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My Mark Twain
XII.
by Howells, William Dean


Whether I will or no I must let things come into my story thoughtwise, as he would have let them, for I cannot remember them in their order. One night, while we were giving a party, he suddenly stormed in with a friend of his and mine, Mr. Twichell, and immediately began to eat and drink of our supper, for they had come straight to our house from walking to Boston, or so great a part of the way as to be a-hungered and a-thirst. I can see him now as he stood up in the midst of our friends, with his head thrown back, and in his hand a dish of those escalloped oysters without which no party in Cambridge was really a party, exulting in the tale of his adventure, which had abounded in the most original characters and amusing incidents at every mile of their progress. They had broken their journey with a night's rest, and they had helped themselves lavishly out by rail in the last half; but still it had been a mighty walk to do in two days. Clemens was a great walker, in those years, and was always telling of his tramps with Mr. Twichell to Talcott's Tower, ten miles out of Hartford. As he walked of course he talked, and of course he smoked. Whenever he had been a few days with us, the whole house had to be aired, for he smoked all over it from breakfast to bedtime. He always went to bed with a cigar in his mouth, and sometimes, mindful of my fire insurance, I went up and took it away, still burning, after he had fallen asleep. I do not know how much a man may smoke and live, but apparently he smoked as much as a man could, for he smoked incessantly.

He did not care much to meet people, as I fancied, and we were greedy of him for ourselves; he was precious to us; and I would not have exposed him to the critical edge of that Cambridge acquaintance which might not have appreciated him at, say, his transatlantic value. In America his popularity was as instant as it was vast. But it must be acknowledged that for a much longer time here than in England polite learning hesitated his praise. In England rank, fashion, and culture rejoiced in him. Lord mayors, lord chief justices, and magnates of many kinds were his hosts; he was desired in country houses, and his bold genius captivated the favor of periodicals which spurned the rest of our nation. But in his own country it was different. In proportion as people thought themselves refined they questioned that quality which all recognize in him now, but which was then the inspired knowledge of the simple-hearted multitude. I went with him to see Longfellow, but I do not think Longfellow made much of him, and Lowell made less. He stopped as if with the long Semitic curve of Clemens's nose, which in the indulgence of his passion for finding every one more or less a Jew he pronounced unmistakably racial. It was two of my most fastidious Cambridge friends who accepted him with the English, the European entirety--namely, Charles Eliot Norton and Professor Francis J. Child. Norton was then newly back from a long sojourn abroad, and his judgments were delocalized. He met Clemens as if they had both been in England, and rejoiced in his bold freedom from environment, and in the rich variety and boundless reach of his talk. Child was of a personal liberty as great in its fastidious way as that of Clemens himself, and though he knew him only at second hand, he exulted in the most audacious instance of his grotesquery, as I shall have to tell by-and-by, almost solely. I cannot say just why Clemens seemed not to hit the favor of our community of scribes and scholars, as Bret Harte had done, when he came on from California, and swept them before him, disrupting their dinners and delaying their lunches with impunity; but it is certain he did not, and I had better say so.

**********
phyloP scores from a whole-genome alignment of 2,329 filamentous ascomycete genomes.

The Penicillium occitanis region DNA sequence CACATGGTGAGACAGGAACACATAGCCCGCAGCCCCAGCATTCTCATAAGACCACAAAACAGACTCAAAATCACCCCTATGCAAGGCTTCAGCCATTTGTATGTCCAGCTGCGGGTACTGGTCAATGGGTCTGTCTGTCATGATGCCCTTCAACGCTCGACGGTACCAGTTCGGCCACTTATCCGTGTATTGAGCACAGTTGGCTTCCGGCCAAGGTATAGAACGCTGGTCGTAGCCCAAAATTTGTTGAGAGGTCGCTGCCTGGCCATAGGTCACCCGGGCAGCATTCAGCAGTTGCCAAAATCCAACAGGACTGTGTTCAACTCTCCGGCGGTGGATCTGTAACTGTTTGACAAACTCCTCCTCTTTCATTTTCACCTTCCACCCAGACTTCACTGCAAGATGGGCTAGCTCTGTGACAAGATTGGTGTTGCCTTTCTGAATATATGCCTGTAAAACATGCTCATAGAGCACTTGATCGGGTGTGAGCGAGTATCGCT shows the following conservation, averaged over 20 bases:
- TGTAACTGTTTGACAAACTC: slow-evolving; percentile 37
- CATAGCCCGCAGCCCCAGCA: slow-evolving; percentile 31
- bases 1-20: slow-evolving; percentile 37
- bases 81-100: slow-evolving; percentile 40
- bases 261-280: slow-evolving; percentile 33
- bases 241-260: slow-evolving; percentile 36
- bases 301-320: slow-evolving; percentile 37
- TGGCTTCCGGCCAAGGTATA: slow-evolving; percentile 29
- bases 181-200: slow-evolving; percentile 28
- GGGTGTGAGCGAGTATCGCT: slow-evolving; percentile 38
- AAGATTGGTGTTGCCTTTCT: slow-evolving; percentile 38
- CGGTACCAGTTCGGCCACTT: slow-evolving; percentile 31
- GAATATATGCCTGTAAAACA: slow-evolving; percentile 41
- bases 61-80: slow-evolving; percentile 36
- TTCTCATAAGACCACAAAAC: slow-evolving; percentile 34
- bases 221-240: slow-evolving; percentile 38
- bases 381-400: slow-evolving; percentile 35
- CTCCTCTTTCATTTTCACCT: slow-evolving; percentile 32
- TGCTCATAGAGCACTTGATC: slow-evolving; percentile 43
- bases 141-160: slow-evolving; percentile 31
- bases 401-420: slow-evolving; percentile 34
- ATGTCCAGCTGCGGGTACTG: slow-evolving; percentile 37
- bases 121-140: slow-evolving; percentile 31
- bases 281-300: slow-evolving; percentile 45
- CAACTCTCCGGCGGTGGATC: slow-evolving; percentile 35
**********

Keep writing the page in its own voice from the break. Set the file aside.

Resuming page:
I am surprised to find from the bibliographical authorities that it was so late as 1875 when he came with the manuscript of Tom Sawyer, and asked me to read it, as a friend and critic, and not as an editor. I have an impression that this was at Mrs. Clemens's instance in his own uncertainty about printing it. She trusted me, I can say with a satisfaction few things now give me, to be her husband's true and cordial adviser, and I was so. I believe I never failed him in this part, though in so many of our enterprises and projects I was false as water through my temperamental love of backing out of any undertaking. I believe this never ceased to astonish him, and it has always astonished me; it appears to me quite out of character; though it is certain that an undertaking, when I have entered upon it, holds me rather than I it. But however this immaterial matter may be, I am glad to remember that I thoroughly liked Tom Sawyer, and said so with every possible amplification. Very likely, I also made my suggestions for its improvement; I could not have been a real critic without that; and I have no doubt they were gratefully accepted and, I hope, never acted upon. I went with him to the horse-car station in Harvard Square, as my frequent wont was, and put him aboard a car with his MS. in his hand, stayed and reassured, so far as I counted, concerning it. I do not know what his misgivings were; perhaps they were his wife's misgivings, for she wished him to be known not only for the wild and boundless humor that was in him, but for the beauty and tenderness and "natural piety"; and she would not have had him judged by a too close fidelity to the rude conditions of Tom Sawyer's life. This is the meaning that I read into the fact of his coming to me with those doubts.

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